President Donald Trump signed legislation on Tuesday that allows him to sanction banks, businesses and officials involved in helping China impose a controversial new security law on Hong Kong.
Along with enacting the sanctions bill, Trump also signed an executive order rescinding Hong Kong’s special trading status, which facilitated trade between the city and the U.S. China has already vowed to retaliate over the measures.
“Hong Kong will now be treated the same as mainland China: no special privileges, no special economic treatment, and no export of sensitive technologies,” Trump told reporters Tuesday.
The moves mark an escalation in political and economic tensions between the two superpowers that have heated up since China passed its Hong Kong security law last month. The Chinese law severely restricts civil liberties and free speech in the semi-autonomous city.
“Now that the president has signed our Hong Kong Autonomy Act into law, he must impose the sanctions included in our bill. That is the only way to ensure that those involved in the crackdown on Hong Kong will feel the full consequences of their actions," said Sen. Chris Van Hollen of Maryland, a Democrat who sponsored the sanctions legislation.
Hong Kong has served for decades as a vital trading link between Western democracies and China. The territory’s currency is pegged to the U.S. dollar, and many global firms use the city as a base for their Asia operations.
Multinational financial institutions have been caught in the crossfire over the new security bill, with banks such as HSBC and Standard Chartered that have publicly supported the bill being condemned by Western lawmakers. Those banks could face sanctions under the new U.S. law.
Other banks, such as Japan’s Nomura and Australia’s Macquarie, are reportedly considering pulling back their Hong Kong operations. If the city falls under Chinese laws and regulations, having a Hong Kong operation will be no more valuable to foreign firms than maintaining offices in Shenzhen or Shanghai.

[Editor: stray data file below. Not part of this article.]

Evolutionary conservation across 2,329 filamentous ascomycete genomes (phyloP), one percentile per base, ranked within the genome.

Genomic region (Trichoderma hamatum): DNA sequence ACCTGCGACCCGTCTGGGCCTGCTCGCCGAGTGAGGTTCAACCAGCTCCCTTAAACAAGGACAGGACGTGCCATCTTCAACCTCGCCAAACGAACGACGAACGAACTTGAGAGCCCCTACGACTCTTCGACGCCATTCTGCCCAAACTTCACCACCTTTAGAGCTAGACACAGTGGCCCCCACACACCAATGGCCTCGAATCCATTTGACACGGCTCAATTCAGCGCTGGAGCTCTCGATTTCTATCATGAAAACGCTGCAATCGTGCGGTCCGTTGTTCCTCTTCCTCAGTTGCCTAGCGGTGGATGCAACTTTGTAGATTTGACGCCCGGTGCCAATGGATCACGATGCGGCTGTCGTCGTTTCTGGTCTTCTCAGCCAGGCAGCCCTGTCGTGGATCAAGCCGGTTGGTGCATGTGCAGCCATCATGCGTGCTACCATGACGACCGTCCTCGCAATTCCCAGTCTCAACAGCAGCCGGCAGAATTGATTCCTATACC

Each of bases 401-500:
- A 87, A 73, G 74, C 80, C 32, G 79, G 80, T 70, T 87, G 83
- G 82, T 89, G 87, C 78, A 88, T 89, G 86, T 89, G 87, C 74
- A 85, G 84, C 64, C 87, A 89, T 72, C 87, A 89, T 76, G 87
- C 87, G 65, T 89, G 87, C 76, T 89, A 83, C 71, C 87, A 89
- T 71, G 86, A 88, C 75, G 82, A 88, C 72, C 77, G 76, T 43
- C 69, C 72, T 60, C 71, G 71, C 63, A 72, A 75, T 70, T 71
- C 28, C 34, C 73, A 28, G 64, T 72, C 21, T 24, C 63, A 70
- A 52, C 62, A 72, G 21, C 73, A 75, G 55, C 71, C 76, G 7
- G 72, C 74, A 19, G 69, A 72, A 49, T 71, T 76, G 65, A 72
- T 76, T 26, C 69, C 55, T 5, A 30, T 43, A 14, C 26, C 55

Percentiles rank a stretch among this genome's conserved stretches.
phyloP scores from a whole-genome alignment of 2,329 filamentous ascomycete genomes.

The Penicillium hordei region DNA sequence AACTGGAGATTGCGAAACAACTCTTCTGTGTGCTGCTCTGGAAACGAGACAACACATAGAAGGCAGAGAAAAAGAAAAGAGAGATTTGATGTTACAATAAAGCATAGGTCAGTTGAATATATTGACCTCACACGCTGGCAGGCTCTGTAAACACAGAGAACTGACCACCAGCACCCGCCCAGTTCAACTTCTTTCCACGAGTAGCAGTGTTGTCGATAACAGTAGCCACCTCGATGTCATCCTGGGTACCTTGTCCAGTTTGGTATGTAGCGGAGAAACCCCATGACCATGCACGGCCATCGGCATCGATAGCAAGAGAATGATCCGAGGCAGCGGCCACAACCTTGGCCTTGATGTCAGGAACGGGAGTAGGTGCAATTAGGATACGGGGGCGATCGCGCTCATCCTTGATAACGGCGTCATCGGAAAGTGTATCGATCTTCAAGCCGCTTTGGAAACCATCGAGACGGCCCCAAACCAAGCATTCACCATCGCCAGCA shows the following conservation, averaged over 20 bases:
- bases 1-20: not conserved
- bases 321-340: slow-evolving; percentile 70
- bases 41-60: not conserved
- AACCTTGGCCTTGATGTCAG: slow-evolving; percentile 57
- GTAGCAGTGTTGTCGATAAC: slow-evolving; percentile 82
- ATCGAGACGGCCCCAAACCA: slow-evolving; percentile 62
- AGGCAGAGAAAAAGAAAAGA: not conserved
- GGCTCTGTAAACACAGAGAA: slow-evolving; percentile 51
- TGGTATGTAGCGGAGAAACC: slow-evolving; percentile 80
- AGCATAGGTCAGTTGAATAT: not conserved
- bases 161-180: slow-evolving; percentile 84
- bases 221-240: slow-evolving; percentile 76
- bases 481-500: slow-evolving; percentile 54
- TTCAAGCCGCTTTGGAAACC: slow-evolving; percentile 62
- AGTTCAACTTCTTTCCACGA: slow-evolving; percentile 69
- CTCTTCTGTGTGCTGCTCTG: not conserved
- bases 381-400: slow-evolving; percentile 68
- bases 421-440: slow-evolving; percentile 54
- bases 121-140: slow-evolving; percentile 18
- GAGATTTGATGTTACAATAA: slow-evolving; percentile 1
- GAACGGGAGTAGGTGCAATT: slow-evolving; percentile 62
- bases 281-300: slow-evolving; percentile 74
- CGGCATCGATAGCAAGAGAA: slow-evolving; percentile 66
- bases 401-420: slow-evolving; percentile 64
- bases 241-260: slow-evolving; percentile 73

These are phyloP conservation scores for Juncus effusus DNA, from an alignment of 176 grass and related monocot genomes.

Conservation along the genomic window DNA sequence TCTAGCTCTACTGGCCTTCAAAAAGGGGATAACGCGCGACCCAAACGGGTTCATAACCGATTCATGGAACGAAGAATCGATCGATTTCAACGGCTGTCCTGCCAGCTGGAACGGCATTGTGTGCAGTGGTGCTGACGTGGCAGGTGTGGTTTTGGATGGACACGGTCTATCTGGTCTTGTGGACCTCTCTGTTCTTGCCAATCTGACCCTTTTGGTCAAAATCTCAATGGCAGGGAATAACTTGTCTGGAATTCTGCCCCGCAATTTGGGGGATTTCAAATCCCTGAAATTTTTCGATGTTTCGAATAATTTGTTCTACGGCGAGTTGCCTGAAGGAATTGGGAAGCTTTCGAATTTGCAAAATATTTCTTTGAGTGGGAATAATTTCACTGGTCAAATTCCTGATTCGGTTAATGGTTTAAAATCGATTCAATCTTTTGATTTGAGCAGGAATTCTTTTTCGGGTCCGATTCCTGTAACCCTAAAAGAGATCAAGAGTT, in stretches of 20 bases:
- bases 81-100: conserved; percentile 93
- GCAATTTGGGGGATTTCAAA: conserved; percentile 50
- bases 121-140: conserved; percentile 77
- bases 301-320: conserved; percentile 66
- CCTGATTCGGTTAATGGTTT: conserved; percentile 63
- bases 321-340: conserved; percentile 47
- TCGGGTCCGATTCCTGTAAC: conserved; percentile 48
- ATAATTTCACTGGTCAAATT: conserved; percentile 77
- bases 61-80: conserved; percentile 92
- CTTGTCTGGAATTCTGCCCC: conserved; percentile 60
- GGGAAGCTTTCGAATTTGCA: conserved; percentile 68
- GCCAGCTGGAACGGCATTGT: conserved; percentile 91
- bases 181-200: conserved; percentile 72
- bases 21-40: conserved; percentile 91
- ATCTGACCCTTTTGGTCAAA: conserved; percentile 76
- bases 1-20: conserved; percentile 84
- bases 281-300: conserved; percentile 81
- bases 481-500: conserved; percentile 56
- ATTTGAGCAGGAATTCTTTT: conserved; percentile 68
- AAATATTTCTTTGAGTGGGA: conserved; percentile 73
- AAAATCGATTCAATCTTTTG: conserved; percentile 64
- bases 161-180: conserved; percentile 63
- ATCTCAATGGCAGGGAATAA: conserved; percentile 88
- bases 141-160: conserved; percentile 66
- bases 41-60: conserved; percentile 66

Over a third of American companies in Hong Kong plan to move assets out of the city following the passage of the security law, according to a survey released this week by the American Chamber of Commerce in Hong Kong. Over half of respondents said the law would affect their ability to hire talent in the city.
China’s Foreign Ministry said on Wednesday that it would announce sanctions in response to the U.S. legislation.
“In order to safeguard its legitimate interests, China will make necessary response [sic] and sanction the relevant individuals and entities of the United States,” Chinese Foreign Ministry spokesperson Hua Chunying said. She did not specify which individuals or entities would be targeted.
Separately, China said Tuesday that it would sanction U.S. aerospace and defense giant Lockheed Martin over its role in a $620 million American arms deal with Taiwan, though the spokesperson who announced the sanctions did not provide additional details.
The U.S. sanctions legislation was passed unanimously in both the House and Senate earlier this month, signaling broad support in both parties for a crackdown on China.
“These new, mandatory, and punishing sanctions on those who undermine Hong Kong's autonomy shows the communists in Beijing, and the world, that America stands with Hong Kong,” said Sen. Pat Toomey of Pennsylvania, a Republican who sponsored the sanctions legislation along with Van Hollen.